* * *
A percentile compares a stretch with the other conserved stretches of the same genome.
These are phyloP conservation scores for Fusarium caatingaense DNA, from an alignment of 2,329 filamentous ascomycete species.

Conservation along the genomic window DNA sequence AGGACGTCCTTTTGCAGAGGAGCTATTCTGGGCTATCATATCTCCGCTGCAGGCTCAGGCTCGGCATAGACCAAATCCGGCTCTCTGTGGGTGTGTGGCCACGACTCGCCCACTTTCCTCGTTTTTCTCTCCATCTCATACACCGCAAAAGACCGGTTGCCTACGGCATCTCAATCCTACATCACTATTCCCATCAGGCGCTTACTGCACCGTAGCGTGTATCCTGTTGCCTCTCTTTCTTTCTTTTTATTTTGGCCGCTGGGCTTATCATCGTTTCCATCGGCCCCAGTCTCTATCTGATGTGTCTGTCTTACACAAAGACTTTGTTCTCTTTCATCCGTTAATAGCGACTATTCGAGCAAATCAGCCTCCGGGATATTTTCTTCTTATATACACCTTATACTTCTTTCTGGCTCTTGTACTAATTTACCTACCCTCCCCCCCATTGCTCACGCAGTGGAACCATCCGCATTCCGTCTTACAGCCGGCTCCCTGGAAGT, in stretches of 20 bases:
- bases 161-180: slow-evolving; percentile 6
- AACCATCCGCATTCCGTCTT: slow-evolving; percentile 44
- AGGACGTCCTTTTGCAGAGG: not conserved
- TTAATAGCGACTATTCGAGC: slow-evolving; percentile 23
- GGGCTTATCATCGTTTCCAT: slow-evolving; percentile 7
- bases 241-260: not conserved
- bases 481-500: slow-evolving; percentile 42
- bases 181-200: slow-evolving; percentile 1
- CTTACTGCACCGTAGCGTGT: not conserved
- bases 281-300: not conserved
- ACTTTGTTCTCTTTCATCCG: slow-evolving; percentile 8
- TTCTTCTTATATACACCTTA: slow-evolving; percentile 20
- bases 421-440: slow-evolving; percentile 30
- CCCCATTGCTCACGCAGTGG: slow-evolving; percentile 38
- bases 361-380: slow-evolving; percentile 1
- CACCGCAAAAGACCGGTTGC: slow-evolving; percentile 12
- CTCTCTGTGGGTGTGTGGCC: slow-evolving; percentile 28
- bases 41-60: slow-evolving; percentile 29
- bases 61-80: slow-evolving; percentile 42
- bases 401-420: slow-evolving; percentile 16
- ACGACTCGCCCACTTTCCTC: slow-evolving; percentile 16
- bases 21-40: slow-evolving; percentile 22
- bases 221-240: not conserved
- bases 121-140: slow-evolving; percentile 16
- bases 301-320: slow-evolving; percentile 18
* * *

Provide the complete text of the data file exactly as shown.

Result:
A percentile compares a stretch with the other conserved stretches of the same genome.
These are phyloP conservation scores for Fusarium caatingaense DNA, from an alignment of 2,329 filamentous ascomycete species.

Conservation along the genomic window DNA sequence AGGACGTCCTTTTGCAGAGGAGCTATTCTGGGCTATCATATCTCCGCTGCAGGCTCAGGCTCGGCATAGACCAAATCCGGCTCTCTGTGGGTGTGTGGCCACGACTCGCCCACTTTCCTCGTTTTTCTCTCCATCTCATACACCGCAAAAGACCGGTTGCCTACGGCATCTCAATCCTACATCACTATTCCCATCAGGCGCTTACTGCACCGTAGCGTGTATCCTGTTGCCTCTCTTTCTTTCTTTTTATTTTGGCCGCTGGGCTTATCATCGTTTCCATCGGCCCCAGTCTCTATCTGATGTGTCTGTCTTACACAAAGACTTTGTTCTCTTTCATCCGTTAATAGCGACTATTCGAGCAAATCAGCCTCCGGGATATTTTCTTCTTATATACACCTTATACTTCTTTCTGGCTCTTGTACTAATTTACCTACCCTCCCCCCCATTGCTCACGCAGTGGAACCATCCGCATTCCGTCTTACAGCCGGCTCCCTGGAAGT, in stretches of 20 bases:
- bases 161-180: slow-evolving; percentile 6
- AACCATCCGCATTCCGTCTT: slow-evolving; percentile 44
- AGGACGTCCTTTTGCAGAGG: not conserved
- TTAATAGCGACTATTCGAGC: slow-evolving; percentile 23
- GGGCTTATCATCGTTTCCAT: slow-evolving; percentile 7
- bases 241-260: not conserved
- bases 481-500: slow-evolving; percentile 42
- bases 181-200: slow-evolving; percentile 1
- CTTACTGCACCGTAGCGTGT: not conserved
- bases 281-300: not conserved
- ACTTTGTTCTCTTTCATCCG: slow-evolving; percentile 8
- TTCTTCTTATATACACCTTA: slow-evolving; percentile 20
- bases 421-440: slow-evolving; percentile 30
- CCCCATTGCTCACGCAGTGG: slow-evolving; percentile 38
- bases 361-380: slow-evolving; percentile 1
- CACCGCAAAAGACCGGTTGC: slow-evolving; percentile 12
- CTCTCTGTGGGTGTGTGGCC: slow-evolving; percentile 28
- bases 41-60: slow-evolving; percentile 29
- bases 61-80: slow-evolving; percentile 42
- bases 401-420: slow-evolving; percentile 16
- ACGACTCGCCCACTTTCCTC: slow-evolving; percentile 16
- bases 21-40: slow-evolving; percentile 22
- bases 221-240: not conserved
- bases 121-140: slow-evolving; percentile 16
- bases 301-320: slow-evolving; percentile 18